Select Committee on Public Accounts Minutes of Evidence

Examination of Witnesses (Questions 240 - 259)



  240. £500 million?
  (Mr Roberts) Yes.

  241. At the moment it is £81 million?
  (Mr Roberts) Yes.

  242. Ultimately it will go up to £500 million?
  (Mr Roberts) They are two different types of modelling. I will bring Mr Sweetman in, if I may, in a second. The net avoided cost model, which is the one that Postcomm have talked about and the Report has talked about, is a model which looks at the cost of the USO in a steady state before liberalisation, by looking at routes which are costing us money to provide. The entry pricing model looks at what happens after liberalisation and then looks at the cost of arriving at it. Correct?
  (Mr Sweetman) That is right. There are a whole series of judgments that go into these models. You can pick any number between about £80 million and £500 million and it will not be until the changes happen in reality and we can look then at the accounts of that year in two, three, four years' time, will any of us know. We can have teams of economists arguing finer points but it is within that range.

  243. I do not understand why it can go up.
  (Mr Sweetman) It is not going to go up.

  244. The cost from a Lincolnshire sub post office sorting office to deliver to someone's door, why might it go up after liberalisation?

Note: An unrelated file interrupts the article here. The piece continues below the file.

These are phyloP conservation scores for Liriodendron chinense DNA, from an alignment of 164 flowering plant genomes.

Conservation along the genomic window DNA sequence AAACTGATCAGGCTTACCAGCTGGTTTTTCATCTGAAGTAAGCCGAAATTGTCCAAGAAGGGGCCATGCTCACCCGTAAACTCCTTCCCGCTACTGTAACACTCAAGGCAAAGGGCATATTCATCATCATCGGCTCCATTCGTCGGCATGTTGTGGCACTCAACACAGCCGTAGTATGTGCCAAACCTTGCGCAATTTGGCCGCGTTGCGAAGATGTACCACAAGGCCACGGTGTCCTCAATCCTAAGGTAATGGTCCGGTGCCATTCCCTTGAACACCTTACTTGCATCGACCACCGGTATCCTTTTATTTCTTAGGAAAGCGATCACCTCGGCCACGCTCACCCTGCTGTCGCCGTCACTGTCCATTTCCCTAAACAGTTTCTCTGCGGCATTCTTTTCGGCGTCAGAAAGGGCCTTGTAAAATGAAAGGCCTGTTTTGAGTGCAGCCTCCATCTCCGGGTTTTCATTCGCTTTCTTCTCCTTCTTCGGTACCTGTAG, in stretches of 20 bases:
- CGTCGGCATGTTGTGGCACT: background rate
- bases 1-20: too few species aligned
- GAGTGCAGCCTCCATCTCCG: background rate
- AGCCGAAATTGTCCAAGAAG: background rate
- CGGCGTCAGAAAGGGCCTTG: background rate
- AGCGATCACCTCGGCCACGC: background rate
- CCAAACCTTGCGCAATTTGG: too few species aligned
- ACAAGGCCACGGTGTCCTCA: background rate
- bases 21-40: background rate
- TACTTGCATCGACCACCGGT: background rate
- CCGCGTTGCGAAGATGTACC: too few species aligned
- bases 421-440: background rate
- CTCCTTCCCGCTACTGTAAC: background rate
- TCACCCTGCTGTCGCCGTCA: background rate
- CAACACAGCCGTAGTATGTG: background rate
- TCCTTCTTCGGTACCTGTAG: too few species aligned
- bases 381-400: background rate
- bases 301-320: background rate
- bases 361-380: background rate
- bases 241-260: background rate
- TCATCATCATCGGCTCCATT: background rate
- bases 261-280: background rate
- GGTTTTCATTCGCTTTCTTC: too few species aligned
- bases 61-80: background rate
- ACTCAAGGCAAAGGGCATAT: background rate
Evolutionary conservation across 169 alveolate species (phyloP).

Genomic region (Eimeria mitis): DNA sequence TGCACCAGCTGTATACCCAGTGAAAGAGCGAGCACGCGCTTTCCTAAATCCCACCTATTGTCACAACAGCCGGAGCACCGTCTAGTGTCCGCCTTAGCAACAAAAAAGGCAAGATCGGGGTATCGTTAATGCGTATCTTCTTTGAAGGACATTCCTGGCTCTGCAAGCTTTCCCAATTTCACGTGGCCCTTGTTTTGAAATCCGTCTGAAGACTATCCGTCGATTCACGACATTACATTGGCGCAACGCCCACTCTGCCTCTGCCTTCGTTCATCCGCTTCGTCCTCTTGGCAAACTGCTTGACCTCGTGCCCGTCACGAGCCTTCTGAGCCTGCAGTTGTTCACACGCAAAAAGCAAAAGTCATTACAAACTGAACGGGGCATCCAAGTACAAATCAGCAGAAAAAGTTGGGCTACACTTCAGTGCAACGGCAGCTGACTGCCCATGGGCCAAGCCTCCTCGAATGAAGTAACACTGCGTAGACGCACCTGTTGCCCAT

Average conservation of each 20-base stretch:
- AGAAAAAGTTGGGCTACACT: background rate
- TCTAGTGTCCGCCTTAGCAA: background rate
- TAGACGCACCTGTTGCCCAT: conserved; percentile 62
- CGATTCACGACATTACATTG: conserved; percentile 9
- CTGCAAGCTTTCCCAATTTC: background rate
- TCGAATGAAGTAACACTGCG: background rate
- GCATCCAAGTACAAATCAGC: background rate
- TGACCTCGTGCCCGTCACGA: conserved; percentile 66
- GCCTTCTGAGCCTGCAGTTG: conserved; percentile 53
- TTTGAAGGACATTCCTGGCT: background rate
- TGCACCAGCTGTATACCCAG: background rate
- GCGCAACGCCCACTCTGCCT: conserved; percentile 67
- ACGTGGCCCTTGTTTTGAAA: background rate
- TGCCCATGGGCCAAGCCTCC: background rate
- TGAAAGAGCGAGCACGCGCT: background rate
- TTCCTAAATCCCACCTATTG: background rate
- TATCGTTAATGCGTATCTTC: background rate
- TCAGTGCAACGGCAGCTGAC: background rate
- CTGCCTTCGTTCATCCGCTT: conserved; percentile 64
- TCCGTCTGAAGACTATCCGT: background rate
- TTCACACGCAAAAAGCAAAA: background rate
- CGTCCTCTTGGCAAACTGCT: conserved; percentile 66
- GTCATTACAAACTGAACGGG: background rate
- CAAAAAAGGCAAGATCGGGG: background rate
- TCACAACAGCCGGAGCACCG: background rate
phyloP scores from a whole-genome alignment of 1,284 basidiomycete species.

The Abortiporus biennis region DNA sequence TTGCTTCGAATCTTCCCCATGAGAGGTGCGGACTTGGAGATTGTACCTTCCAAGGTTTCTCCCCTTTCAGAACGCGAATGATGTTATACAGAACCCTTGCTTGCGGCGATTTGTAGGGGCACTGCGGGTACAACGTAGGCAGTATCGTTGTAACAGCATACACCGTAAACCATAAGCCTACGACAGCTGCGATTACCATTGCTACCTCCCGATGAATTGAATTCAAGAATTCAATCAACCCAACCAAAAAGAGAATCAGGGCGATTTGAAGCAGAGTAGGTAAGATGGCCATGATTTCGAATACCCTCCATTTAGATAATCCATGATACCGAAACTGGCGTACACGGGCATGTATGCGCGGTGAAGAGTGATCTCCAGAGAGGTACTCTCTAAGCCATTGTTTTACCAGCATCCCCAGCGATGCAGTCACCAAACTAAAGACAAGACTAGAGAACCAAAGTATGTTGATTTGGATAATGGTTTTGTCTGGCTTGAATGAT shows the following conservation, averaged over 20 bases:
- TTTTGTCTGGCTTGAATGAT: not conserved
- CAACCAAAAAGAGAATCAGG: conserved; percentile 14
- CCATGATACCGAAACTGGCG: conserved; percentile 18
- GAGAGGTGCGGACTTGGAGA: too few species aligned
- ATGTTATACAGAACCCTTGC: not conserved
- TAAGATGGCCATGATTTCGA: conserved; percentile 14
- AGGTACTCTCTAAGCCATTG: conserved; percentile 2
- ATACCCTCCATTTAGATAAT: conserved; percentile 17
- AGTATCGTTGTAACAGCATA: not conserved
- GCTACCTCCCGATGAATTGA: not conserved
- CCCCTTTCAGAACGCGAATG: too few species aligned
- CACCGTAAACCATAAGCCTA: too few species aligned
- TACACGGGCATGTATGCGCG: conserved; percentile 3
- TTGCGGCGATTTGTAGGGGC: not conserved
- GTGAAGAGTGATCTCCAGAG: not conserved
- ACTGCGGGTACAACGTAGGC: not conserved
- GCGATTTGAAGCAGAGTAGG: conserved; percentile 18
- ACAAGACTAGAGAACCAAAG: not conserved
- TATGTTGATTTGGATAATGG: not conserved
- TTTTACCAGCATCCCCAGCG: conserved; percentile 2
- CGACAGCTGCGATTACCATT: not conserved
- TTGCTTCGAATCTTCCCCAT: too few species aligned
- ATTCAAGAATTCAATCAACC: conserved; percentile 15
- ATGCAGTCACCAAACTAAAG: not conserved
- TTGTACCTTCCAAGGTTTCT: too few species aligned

(Mr Sweetman) It is not a question of it going up, it is a different set of assumptions. You put one set of assumptions into one model, a new set of assumptions into a different model and they come out with different answers so the range will be between 81 and 500. There is not an arithmetic transition between one and the other.

  245. What I am asking is which figure we should be using to assess the value of the Universal Service Obligation, the cost of it, in terms of getting these letters to that village house in the Outer Hebrides?
  (Sir John Bourn) I think you should start with what is happening actually and that is the £81 million. The other figure is, of course, it is fair to say, based on other assumptions but the cost of what is involved in doing it now is the fact of the matter.
  (Mr Roberts) Before any liberalisation.

  246. The NAO Report and the Postcomm Report also point out that being the person who owns the Universal Service Obligation is actually an asset as well as a liability.
  (Mr Roberts) Indeed.

  247. Why is it a problem to you? You seem to be screaming blue murder at the opening of competition, you seem to be very worried about it, as if this thing is going to jeopardise the Universal Service Obligation and yet the Universal Service Obligation is only going to cost you £100 million to maintain, so what is the problem?